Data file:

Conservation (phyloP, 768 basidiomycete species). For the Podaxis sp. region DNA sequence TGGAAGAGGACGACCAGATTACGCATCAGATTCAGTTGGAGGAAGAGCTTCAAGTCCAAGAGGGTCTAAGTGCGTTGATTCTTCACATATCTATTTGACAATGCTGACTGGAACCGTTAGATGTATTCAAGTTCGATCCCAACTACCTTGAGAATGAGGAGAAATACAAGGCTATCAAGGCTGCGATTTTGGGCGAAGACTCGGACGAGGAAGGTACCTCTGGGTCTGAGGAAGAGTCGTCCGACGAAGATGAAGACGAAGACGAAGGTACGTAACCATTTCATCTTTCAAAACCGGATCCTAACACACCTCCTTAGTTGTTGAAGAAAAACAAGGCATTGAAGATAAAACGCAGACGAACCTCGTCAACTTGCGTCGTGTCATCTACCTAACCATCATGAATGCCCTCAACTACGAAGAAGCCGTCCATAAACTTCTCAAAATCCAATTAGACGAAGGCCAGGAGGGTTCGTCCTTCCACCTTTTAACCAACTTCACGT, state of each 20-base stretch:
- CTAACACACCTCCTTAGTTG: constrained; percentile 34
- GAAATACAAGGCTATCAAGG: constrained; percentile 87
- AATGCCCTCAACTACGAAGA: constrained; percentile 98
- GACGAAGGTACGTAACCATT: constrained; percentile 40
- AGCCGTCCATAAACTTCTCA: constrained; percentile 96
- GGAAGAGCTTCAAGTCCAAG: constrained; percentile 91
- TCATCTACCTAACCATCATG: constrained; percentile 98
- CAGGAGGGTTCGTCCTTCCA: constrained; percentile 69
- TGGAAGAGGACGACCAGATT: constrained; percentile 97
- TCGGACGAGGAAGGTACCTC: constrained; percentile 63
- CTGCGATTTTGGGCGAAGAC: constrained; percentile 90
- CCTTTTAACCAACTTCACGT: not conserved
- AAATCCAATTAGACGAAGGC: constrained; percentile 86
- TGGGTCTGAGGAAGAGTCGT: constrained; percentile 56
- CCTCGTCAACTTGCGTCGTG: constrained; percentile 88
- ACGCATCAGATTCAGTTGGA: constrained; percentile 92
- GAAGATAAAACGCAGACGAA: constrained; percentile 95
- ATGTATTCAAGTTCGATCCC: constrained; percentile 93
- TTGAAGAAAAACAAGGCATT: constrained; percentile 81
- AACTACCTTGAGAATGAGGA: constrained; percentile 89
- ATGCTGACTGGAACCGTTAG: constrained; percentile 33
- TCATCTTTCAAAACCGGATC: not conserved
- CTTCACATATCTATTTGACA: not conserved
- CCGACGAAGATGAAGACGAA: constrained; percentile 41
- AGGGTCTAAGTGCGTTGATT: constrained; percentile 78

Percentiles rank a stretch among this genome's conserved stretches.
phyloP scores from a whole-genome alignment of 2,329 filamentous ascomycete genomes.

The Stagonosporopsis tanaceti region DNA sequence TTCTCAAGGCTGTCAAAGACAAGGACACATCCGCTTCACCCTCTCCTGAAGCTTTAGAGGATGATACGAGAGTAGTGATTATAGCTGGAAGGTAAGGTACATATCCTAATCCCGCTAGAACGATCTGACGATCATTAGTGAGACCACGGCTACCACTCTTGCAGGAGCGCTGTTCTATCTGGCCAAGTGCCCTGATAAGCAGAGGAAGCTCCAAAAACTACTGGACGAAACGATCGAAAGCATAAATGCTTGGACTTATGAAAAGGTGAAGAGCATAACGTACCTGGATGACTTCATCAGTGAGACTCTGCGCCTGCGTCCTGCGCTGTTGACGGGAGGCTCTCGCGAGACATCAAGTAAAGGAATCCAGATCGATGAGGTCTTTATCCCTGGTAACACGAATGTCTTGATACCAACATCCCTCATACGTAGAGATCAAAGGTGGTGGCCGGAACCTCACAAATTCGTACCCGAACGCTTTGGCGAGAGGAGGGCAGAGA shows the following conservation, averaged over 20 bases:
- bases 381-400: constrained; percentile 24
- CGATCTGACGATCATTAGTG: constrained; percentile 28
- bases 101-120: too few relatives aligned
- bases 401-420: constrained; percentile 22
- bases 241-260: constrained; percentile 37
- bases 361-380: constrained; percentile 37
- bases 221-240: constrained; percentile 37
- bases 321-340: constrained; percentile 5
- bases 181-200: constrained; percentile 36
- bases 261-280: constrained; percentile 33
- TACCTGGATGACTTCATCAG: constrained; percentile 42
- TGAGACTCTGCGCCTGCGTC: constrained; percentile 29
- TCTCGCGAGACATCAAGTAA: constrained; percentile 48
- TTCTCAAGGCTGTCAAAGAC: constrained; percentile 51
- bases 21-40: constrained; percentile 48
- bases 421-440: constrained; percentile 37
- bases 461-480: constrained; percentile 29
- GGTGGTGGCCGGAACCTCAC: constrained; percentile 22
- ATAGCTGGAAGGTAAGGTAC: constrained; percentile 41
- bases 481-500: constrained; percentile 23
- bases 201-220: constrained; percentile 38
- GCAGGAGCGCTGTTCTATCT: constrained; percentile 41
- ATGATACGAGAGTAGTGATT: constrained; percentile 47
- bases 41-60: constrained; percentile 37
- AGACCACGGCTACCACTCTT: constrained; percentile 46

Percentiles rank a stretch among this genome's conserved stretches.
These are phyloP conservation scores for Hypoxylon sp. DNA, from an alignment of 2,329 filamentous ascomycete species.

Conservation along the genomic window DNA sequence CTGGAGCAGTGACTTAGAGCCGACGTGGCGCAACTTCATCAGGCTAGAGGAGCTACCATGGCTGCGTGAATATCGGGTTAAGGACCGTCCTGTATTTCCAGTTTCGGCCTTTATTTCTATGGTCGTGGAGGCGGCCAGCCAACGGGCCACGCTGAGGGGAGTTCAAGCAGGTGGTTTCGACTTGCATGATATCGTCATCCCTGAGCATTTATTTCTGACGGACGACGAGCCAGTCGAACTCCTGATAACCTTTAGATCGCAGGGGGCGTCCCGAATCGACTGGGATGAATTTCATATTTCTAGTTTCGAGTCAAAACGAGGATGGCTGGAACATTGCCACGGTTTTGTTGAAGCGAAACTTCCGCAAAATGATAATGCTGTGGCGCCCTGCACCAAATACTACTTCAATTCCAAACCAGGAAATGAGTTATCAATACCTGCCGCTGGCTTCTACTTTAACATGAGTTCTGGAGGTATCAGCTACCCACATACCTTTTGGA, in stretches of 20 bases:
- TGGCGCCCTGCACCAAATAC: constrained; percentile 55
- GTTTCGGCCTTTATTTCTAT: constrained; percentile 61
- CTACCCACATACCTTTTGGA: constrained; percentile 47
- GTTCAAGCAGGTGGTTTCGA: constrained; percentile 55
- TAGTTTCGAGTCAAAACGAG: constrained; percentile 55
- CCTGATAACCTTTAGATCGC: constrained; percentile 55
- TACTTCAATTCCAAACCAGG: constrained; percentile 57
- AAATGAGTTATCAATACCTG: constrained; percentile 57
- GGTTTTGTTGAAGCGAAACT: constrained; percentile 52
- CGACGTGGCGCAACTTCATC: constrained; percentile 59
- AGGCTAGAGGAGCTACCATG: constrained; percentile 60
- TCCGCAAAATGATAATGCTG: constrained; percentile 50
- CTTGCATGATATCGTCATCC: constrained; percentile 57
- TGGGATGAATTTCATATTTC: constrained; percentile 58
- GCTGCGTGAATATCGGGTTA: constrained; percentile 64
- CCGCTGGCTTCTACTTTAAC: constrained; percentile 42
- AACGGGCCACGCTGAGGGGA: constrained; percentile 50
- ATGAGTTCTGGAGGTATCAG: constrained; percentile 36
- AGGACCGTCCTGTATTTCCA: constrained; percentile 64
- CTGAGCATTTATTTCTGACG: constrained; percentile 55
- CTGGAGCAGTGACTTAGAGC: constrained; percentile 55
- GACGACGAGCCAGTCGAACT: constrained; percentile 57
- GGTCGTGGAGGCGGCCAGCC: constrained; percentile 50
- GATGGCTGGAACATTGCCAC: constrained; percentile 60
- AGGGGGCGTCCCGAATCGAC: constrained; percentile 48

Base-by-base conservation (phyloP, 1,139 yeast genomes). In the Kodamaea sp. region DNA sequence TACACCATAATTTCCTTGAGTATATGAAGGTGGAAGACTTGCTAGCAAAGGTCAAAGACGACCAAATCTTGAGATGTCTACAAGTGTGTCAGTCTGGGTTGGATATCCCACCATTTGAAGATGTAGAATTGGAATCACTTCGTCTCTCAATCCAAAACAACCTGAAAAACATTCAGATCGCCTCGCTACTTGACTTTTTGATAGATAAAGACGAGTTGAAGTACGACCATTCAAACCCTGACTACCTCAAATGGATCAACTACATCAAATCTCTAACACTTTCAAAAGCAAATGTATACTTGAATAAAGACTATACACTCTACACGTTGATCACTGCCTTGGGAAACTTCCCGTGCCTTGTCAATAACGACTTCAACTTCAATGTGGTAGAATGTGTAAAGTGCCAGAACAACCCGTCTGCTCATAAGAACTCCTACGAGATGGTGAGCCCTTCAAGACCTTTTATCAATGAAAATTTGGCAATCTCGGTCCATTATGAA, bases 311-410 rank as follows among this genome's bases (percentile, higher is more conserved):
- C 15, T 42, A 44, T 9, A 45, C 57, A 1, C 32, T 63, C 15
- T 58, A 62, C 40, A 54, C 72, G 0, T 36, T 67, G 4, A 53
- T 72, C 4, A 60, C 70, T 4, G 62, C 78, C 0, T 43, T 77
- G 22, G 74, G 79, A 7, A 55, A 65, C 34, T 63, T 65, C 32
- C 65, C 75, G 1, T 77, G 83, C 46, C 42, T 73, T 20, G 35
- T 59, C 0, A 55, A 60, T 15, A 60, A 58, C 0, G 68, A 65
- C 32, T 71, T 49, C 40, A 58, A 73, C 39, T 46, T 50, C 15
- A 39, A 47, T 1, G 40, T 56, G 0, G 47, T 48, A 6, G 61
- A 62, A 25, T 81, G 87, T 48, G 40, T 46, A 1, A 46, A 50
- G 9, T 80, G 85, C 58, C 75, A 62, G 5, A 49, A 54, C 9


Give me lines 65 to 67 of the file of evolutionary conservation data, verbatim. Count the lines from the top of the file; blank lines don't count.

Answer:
- AAATGAGTTATCAATACCTG: constrained; percentile 57
- GGTTTTGTTGAAGCGAAACT: constrained; percentile 52
- CGACGTGGCGCAACTTCATC: constrained; percentile 59